Antique china from broken sets, yard sales, and thrift stores can be repurposed in many fun and functional ways. Whether you use it in craft projects or under your potted plants, antique china is a lovely decorative item. This is a guide about uses for antique china.
This simple project is a wonderful way to use the china teacups gathering dust on your shelves. Filled with soil and ivy they make dainty and long-lived planters.
I love this idea! I have a few old cups that I don't display any longer but this would be a perfect way to use them. The idea about hot gluing them made me think of using museum putty to hold the cup to the saucer if you wanted them to stay put but removable if you ever wanted them separated again. I have found lots of uses for museum putty or gel. Thanks for this idea!
this is the perfect size for hospital trays. Someone gave my grandmother one and it went with her to the nursing home.
I agree with luv2craft, my Mom doesn't care for real plants. I'll make one for myself and they woulld be great Christmas gifts for my 3 Sister in Laws. They love Houseplante. Do you know of any other plants I could use also, maybe a small blooming cactus that will not stickyou? I was thinking of putting small pebbles on top. So many ideas. I'm in high gear on this craft. Thanks for the info.
I agree with you, those teacups which are shoved to the back of the cabinets make such cute planters. I prefer though, to drill drainage holes in them as it is easier for the water to drain than pour from the cup. It just takes some patience and time especially if they're made of bone china. I put a masking tape on the part to be drilled and use the smallest tile/glass drill bit to make a indentation; then carefully drill away. I rest in between drilling time till the correct size drainage hole is achieved. Each project is a challenge but when I finish one, my happiness and satisfaction is unmatched by anything else.
Put this tray on your vanity or dresser to hold your jewelry or use it on your buffet to serve desserts or treats. It would also make a nice gift.
I have an annoying habit of picking up orphaned sugar bowls, creamers, and little teapots that have no lids, as well as old planters too small for plants and vintage fabric scraps too small for anything, in hopes of finding creative uses for them.
I found some really pretty glass plates at a resale shop that I just had to have. A number of my houseplants were in need of saucers. I find the plastic ones or even the clay ones to be kind of ugly. The plates I bought make perfect saucers and they aren't porous so I don't have to worry about them sitting on my wooden bookcases. :)
I used lots of old china and tea pots etc. Last year several of my tea pots and cups broke even though they were in a storage bin outside. I live in Michigan. Anyone else have this happen? How do I know what can stay out over the winter? I hate to make and sell stuff if it's gonna fall apart.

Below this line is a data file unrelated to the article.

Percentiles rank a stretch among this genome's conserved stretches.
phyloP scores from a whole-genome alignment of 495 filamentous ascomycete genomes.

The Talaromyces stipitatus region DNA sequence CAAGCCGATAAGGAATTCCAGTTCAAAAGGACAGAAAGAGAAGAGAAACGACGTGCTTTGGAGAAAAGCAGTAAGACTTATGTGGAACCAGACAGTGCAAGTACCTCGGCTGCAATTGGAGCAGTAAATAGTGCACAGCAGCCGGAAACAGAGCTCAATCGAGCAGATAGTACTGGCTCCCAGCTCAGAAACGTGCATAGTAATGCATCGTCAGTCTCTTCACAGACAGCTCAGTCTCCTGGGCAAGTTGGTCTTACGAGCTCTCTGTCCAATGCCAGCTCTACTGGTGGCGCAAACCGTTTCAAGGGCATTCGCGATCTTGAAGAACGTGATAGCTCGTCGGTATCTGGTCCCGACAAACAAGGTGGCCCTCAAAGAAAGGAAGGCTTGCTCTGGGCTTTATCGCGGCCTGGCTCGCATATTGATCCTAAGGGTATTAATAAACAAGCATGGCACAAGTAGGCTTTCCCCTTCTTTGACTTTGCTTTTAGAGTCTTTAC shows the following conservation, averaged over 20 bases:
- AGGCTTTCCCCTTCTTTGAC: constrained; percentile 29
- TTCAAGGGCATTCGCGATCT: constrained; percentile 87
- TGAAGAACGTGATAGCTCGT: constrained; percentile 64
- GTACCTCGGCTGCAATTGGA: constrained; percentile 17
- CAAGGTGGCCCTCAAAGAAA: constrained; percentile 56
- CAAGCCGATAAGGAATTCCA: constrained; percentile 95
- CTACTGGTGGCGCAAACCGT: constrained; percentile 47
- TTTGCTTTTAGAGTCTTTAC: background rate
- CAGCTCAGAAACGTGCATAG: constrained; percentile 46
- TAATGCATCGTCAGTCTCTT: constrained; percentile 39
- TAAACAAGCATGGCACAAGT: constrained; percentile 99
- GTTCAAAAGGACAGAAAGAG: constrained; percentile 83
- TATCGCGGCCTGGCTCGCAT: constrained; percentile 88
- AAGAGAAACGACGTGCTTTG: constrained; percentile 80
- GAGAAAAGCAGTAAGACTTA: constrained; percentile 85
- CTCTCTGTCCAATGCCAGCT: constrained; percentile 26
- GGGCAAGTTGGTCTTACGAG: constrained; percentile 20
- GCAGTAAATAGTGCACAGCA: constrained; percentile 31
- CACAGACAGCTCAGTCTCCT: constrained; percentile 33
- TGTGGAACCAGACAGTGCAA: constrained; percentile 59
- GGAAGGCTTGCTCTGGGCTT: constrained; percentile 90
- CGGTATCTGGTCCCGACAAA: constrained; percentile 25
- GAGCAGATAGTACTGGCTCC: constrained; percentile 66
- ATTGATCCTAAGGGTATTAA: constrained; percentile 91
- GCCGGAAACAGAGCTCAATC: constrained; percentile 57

There could be many reasons for your broken china and cold temperatures may be one reason. As you state you use old china pieces that usually do not come with their original safety and handling requirements, you probably do not know what kind of care each piece may require.
There are no quality guarantees you can assume in purchasing, collecting, etc., of old china so, accordingly, you are not able to provide a guarantee of no defects, etc., if you sell old china.
I had two china dinnerware plates stored in my cabinet; I wanted to display them or use them. I made matching cake platters. I used an inexpensive stemware piece, coarse sandpaper, quickset epoxy glue.
Sanding the bottom of the stemware piece and the bottom of the dinnerware plate, I dusted the pieces free of dust and debris; I mixed the epoxy glue and applied it to the bottom of the stemware piece and the center of the dinner plate. Attachment of the stemware piece onto the plate had to be centered. The piece was set aside for 24 hours to insure stability of the piece. The cake platter cannot be placed in the dishwasher; it must be hand-washed.
The china dinnerware plates were bought by my husband when he was in college in the early 1970s when grocery stores offered china patterns on a weekly basis. I had stored these two plates and now they are a "vintage" piece of dinnerware for me. I can proudly serve my family, friends and guests on my pretty cake platter or use at a tea party.
The bottom of the stemware is clear so at time of using this piece for entertaining, I will place a flower or another type of ornamental piece in it for decorative purposes.
By JOSE from Collierville, TN
This is such a clever idea. It inspired me to do some of the same. What a cute way to keep one of your loved ones "oldies" in the family & keep it useful.
During the holidays and other special occasions when I use my china, it has pieces that were for rather old fashioned formal services. So I use my formal pieces for other creative dishes.